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Y. Djaidoen
Bachelor programme: Scheikunde August 9th, 2018
Institute: HIMS Research group: Homogeneous Catalysis Graduation thesis Supervisor: dr. Tiddo J. Mooibroek
Towards artificial carbohydrate receptors
Carbohydrates are one of the most abundant molecules in nature and they have a major role in biological regulation, such as the recognition of cells. They are also known to be involved in certain malignant processes like diabetes, cancer and infections. Understanding these molecular processes and interfering in them could be exploited in biomedical research. To achieve this, detection, separation, isolation and synthesis of different carbohydrates is required. Currently, this is accomplished by expensive methods, using lectins, enzymes and classic organic synthesis. This thesis describes the synthesis towards a biomimetic artificial carbohydrate receptor.
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B. Weijers
Bachelor programme: Scheikunde August 2nd, 2018
Institute: VU / Chem. & Pharm.Sc. Research group: VU Synthetic and Bio-Organic Chemistry Graduation thesis Supervisor: Eelco Ruijter
A Novel NIS-Mediated Spirocyclization of Tryptamine Derived Isocyanides Towards Spiroindolines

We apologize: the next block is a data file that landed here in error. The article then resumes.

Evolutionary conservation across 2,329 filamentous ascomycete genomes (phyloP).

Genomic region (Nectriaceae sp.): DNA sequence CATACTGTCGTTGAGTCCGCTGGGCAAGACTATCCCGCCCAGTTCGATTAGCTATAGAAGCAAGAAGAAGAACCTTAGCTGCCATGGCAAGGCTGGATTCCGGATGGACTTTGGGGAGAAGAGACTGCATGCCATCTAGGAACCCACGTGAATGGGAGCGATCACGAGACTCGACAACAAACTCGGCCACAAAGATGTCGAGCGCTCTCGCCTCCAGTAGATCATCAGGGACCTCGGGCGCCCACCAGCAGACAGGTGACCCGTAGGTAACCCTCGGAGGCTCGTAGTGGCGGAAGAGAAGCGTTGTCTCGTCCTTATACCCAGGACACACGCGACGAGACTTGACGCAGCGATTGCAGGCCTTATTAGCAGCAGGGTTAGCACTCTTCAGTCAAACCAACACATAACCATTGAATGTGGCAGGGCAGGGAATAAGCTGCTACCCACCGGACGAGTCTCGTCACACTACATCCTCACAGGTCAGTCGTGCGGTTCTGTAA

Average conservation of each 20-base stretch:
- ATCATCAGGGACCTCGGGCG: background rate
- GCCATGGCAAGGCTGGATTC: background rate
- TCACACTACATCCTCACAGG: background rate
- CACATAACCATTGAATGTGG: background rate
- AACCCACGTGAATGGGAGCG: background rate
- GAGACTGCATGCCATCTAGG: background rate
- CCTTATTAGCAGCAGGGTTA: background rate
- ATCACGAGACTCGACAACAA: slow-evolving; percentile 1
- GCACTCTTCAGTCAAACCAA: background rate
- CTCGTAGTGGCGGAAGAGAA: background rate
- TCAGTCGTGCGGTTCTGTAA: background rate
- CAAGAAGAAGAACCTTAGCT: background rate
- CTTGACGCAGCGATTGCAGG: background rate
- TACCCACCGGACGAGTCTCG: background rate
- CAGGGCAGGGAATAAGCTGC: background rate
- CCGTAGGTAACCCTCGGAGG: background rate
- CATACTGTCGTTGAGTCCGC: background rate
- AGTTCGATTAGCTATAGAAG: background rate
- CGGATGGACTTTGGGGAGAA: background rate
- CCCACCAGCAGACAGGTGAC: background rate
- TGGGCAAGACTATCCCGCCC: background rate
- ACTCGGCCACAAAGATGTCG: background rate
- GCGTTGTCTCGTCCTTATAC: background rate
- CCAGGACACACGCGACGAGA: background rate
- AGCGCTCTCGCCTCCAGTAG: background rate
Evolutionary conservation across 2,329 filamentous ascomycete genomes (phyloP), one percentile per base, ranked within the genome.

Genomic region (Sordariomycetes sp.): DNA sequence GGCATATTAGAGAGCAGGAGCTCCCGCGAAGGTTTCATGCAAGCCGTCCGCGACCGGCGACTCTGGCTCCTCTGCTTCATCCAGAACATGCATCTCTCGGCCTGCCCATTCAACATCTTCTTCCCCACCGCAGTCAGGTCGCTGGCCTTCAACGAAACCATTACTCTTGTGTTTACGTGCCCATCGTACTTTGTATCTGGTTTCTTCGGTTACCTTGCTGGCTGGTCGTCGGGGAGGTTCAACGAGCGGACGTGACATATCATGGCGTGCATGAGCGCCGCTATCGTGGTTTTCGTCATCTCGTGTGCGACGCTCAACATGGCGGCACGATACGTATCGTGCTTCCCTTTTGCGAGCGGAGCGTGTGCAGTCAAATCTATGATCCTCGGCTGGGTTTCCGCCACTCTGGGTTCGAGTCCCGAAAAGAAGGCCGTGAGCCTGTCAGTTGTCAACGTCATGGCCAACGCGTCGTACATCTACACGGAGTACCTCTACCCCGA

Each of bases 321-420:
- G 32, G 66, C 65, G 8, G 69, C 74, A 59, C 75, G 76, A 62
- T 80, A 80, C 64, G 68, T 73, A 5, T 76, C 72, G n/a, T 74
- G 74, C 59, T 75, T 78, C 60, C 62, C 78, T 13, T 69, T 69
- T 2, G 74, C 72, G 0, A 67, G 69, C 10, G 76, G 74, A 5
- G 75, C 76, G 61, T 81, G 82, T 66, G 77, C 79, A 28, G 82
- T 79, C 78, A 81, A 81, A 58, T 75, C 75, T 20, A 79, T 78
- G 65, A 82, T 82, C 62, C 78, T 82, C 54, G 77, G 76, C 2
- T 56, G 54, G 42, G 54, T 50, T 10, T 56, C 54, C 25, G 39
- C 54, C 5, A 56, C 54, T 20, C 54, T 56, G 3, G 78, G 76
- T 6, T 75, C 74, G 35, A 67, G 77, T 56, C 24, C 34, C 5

Within the field of organic chemistry, scientists are always looking for new and efficient ways to create important medicines. Examples of these are compounds which may cure patients with cancer, heart diseases and viral infections. Nature is often the main source of inspiration for the design of these new medicines. Based on a molecule found in nature, a derivative is synthesized which has a biological activity similar to its natural counterpart. Thorough testing of the new compound is then performed to check if the compound contains the desired biological activity. For this research, we have made a small number of new compounds based on the amino acid tryptophan’s side chain. These compounds can, after some modifications, be used a cure for patients with thrombosis. Using a new reaction, we have successfully converted a small number of tryptophan-derivatives with moderate yield. The reaction also produced an interesting functional group in the product, which may be used in further modifications. Ultimately, we hope that our new reaction will be used by other organic and biochemists in the synthesis of natural products and new medicines.